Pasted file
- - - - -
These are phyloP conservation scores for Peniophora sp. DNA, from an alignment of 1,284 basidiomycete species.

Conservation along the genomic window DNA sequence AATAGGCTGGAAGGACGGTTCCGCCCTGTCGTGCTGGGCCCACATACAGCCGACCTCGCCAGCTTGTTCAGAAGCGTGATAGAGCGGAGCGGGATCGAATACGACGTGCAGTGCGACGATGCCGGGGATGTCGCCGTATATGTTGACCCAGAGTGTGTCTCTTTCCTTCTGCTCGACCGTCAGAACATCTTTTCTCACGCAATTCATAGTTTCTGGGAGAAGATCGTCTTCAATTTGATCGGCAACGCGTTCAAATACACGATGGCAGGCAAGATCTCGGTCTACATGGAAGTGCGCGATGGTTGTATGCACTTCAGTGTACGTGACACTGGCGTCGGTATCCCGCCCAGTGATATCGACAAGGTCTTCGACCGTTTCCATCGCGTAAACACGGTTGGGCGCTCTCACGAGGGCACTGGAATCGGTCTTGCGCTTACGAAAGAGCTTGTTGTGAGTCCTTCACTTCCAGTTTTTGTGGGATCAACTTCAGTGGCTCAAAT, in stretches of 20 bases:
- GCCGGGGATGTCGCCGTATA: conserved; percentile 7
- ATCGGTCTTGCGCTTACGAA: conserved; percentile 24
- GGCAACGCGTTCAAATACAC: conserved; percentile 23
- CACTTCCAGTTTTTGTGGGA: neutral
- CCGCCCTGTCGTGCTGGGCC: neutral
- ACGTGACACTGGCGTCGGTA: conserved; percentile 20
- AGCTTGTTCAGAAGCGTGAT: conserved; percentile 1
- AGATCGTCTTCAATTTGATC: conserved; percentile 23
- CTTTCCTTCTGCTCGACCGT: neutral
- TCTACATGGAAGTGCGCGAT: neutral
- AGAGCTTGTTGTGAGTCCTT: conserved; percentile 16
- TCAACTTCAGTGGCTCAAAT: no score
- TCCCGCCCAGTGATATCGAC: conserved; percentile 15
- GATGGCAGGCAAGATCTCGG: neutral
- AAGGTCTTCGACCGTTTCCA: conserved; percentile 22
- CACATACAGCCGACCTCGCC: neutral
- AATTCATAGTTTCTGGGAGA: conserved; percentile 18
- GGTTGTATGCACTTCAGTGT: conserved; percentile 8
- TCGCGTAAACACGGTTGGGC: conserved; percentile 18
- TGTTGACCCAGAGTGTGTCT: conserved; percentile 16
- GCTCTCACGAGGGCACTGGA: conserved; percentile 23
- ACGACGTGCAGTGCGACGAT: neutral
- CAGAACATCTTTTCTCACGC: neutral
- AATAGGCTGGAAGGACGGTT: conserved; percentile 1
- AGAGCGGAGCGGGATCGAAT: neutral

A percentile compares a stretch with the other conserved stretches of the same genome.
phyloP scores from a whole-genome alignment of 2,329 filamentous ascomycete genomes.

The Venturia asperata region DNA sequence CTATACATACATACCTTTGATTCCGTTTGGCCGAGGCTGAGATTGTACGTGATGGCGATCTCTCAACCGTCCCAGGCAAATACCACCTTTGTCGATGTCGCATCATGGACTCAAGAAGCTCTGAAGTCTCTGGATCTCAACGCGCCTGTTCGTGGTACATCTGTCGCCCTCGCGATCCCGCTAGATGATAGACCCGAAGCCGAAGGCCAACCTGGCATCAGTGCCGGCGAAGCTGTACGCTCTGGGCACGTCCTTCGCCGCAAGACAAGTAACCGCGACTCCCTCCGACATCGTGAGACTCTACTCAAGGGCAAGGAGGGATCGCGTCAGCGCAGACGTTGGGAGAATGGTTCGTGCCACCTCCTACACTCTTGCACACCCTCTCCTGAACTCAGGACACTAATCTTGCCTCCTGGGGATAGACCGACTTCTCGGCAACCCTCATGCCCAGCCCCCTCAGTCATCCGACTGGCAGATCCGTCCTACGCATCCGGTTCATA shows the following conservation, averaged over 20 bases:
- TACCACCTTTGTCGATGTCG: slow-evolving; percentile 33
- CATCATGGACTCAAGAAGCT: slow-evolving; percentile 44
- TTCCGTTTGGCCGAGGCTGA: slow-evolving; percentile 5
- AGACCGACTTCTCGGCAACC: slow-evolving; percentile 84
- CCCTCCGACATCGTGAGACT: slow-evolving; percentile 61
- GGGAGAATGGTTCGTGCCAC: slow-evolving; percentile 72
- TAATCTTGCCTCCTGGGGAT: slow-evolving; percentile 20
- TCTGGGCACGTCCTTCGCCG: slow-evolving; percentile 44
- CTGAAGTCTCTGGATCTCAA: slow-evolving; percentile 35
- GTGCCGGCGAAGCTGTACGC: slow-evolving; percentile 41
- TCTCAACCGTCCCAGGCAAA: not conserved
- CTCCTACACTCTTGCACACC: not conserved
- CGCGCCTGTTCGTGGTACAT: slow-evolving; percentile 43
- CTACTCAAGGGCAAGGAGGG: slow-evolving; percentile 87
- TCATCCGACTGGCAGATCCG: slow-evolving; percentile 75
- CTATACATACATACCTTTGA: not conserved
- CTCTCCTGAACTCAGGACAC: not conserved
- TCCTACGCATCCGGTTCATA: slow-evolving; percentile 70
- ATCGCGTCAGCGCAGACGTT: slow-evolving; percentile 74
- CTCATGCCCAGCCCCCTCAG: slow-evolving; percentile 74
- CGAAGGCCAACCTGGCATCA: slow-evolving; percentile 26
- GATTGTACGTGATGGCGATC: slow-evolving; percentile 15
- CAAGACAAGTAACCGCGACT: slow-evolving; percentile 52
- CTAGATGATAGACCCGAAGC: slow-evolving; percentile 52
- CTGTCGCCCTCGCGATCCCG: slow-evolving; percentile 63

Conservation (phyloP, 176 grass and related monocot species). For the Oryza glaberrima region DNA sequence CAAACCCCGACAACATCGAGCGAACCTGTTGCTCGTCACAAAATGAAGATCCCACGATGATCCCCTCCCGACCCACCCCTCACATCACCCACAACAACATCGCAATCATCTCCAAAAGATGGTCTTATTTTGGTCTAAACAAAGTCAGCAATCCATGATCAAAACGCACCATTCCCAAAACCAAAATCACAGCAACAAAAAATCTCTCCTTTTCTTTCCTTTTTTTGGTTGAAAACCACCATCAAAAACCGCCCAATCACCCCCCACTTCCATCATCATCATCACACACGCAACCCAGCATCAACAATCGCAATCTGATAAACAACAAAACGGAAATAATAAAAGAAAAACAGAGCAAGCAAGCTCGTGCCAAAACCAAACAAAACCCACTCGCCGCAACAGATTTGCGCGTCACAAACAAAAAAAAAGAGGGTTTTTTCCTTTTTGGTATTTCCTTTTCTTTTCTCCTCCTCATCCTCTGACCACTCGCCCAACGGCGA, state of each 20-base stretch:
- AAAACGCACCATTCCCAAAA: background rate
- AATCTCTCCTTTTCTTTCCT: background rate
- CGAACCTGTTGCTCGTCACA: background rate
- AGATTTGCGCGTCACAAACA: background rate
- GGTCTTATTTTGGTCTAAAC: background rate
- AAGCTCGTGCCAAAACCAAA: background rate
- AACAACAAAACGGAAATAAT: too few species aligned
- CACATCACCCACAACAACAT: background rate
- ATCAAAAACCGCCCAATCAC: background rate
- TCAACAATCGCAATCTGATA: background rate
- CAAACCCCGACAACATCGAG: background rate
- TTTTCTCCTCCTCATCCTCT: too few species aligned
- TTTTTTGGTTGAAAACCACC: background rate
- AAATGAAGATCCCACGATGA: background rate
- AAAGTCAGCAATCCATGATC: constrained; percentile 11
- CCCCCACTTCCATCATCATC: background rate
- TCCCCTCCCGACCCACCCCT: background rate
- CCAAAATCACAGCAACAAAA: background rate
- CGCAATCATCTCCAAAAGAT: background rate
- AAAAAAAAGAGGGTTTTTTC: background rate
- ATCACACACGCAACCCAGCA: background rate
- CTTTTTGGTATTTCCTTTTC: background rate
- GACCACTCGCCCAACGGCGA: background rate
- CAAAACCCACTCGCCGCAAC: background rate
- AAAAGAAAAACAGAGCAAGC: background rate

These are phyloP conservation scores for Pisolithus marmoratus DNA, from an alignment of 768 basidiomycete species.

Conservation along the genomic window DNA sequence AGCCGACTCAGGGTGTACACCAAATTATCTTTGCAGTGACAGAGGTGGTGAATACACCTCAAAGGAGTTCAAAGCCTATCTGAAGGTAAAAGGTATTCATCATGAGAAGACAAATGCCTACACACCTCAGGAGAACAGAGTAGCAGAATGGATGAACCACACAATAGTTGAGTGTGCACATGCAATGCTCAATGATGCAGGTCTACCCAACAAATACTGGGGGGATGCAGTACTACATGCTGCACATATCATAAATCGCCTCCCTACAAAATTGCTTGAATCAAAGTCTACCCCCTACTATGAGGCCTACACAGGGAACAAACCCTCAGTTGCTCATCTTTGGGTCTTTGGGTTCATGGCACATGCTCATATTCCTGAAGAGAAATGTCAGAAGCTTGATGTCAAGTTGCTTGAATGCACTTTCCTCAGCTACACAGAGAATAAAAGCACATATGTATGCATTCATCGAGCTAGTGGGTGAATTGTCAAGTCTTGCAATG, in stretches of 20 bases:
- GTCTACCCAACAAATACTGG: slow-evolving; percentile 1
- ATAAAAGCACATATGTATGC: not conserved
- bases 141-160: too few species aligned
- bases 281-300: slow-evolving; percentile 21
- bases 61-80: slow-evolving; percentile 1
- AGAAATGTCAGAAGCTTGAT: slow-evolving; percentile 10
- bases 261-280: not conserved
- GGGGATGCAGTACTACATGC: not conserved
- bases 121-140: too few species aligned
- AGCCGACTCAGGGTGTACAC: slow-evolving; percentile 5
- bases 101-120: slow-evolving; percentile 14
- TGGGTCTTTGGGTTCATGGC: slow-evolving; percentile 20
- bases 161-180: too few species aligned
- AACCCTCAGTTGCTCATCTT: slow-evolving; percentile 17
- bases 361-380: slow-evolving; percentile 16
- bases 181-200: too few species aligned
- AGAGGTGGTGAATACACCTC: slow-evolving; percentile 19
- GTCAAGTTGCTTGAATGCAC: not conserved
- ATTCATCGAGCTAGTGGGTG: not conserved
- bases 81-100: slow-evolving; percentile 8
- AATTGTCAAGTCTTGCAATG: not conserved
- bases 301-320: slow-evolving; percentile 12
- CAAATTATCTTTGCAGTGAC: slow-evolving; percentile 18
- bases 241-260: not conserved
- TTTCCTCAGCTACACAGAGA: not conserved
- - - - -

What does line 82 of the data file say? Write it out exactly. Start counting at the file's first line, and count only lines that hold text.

These are phyloP conservation scores for Pisolithus marmoratus DNA, from an alignment of 768 basidiomycete species.